Launch Point Discipline: With well run spread offenses, the quarterbacks are fairly active. They are generally dictating the play with run options, short and quick passes, often screens, all controlled by quick, ball control play. A quarterback in a pro-style offense has to work inside a mass of bodies that is his office. This is his launch point. The rest of the offensive blockers know where this is, and depend on the QB working from there. While they are processing the play as it develops, they use very specific footwork to shuffle within a small area. The offensive lineman and any other blockers know where this is, which can have slight changes based on the strengths of the defensive line. While it can be fun to watch highlights of spread quarterbacks in college and marvel at what great athletes they are, they better also have a lot of film showing that they can work within a pocket and stay in their launch points.
My Teams Is Looking At A Spread QB!
About a third of all NFL teams have QB on their list of needs each year for the draft. This could be a dire need, finding an eventual replacement for an aging QB, creating competition for a middle of the road or worse performing QB, or just building depth. So how can you evaluate how good a spread QB can be at the next level? To start, look for some of these things:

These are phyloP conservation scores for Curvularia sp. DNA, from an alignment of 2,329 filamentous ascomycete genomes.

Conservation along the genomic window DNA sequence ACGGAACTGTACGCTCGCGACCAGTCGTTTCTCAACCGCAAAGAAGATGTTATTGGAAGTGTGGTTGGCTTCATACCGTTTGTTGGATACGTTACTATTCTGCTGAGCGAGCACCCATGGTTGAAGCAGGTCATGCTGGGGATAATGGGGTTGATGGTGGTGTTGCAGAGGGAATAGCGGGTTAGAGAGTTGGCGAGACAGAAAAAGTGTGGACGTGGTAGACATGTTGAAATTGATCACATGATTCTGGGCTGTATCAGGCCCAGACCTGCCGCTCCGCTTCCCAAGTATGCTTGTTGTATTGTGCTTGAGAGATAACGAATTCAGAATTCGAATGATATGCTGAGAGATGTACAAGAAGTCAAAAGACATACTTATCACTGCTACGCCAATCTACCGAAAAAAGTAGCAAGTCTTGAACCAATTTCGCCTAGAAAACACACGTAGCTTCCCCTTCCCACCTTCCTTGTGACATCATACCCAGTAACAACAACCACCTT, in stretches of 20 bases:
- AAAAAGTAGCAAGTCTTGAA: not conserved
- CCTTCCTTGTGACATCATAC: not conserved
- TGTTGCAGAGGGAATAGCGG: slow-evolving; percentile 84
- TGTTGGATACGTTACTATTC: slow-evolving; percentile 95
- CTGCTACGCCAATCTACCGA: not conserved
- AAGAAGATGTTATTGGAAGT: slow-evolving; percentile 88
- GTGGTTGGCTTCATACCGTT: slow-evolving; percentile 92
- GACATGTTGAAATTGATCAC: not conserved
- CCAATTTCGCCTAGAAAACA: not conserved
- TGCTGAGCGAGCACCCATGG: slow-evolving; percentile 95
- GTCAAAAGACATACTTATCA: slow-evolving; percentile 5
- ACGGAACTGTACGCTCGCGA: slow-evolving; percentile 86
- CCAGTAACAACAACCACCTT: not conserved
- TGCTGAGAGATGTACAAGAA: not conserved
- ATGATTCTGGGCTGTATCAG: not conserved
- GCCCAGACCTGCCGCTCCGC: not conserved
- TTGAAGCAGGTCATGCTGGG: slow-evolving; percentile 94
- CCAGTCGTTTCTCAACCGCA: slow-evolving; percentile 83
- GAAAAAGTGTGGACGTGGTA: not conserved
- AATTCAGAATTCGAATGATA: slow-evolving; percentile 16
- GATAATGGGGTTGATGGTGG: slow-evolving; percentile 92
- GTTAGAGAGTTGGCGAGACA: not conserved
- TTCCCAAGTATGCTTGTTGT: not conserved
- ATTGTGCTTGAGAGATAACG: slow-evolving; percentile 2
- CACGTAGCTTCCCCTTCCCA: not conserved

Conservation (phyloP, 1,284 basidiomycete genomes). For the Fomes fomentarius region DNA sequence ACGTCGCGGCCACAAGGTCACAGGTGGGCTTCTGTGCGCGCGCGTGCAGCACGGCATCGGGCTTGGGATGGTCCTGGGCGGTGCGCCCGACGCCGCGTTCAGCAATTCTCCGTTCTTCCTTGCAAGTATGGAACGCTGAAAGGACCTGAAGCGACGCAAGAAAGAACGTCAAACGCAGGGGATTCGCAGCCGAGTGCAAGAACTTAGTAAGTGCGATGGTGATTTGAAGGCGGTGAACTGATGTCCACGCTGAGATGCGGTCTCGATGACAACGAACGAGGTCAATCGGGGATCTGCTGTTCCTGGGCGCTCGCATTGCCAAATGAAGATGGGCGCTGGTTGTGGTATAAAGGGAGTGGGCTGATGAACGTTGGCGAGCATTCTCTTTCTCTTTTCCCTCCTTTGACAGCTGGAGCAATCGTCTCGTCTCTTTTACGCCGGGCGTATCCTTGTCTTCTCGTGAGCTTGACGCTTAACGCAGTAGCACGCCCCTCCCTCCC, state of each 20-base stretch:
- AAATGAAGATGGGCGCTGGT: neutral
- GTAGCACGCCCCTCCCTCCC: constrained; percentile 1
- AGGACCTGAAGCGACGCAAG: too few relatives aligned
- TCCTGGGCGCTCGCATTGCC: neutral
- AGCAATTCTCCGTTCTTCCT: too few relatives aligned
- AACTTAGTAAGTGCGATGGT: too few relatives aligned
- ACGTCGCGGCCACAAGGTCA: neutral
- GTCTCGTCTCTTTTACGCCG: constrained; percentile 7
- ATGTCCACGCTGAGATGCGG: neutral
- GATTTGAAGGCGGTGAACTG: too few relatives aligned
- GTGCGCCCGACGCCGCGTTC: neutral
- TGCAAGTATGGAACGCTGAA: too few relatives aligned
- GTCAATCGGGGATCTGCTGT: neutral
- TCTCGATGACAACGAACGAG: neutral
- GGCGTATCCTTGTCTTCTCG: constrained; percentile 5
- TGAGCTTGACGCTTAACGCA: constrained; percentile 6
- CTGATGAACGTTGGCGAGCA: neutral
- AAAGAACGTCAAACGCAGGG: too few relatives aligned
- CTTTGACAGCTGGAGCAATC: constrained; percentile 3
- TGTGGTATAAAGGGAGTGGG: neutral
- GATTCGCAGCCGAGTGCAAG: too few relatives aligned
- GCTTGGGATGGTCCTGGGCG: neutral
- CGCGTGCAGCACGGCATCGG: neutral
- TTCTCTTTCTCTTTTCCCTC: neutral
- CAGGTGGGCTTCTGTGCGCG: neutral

- How does he look working in the pocket? Don’t get distracted by athletic runs on the outside, but watch his feet and how he uses little shuffle moves like the greats do in the NFL. A QB can be great at both, but has to have great footwork in the pocket.
- Does he quickly bail out of the pocket? The guy make have excellent running stats, but if he is just bailing on plays all the time, that is a problem. NFL defenses will stop a “run-first” quarterback, at least most of the time.
- Look for “NFL Throws.” The deep outs and back shoulder fades are important to see his accuracy and ball velocity.
- Hand size. It’s important. It is a lot like turnover ratio, a fairly trustworthy stat.
- Where is his release point? You don’t have to be 6’5″ but if you aren’t, you better have a nice high release point. Watch Drew Brees, a shorter QB, but a perfect release point. The shorter the QB, the more important this becomes.
- Did his team ever have him under center? If he hasn’t done this, don’t expect him to play much in the first year. If he is a developmental guy, not a huge issue, but it must be mastered.
- Don’t get enamored by completion percentage if half of the throws are just bubble screens and short, predetermined passes. When this is the case, try to watch as many throws down the field as you can.
- Is he smart? It seems like a ridiculous thing to mention, but there have been a lot of college football stars at QB that have been drafted high because teams fell in love with highlights. You can’t be a dummy and succeed at QB in the NFL long term.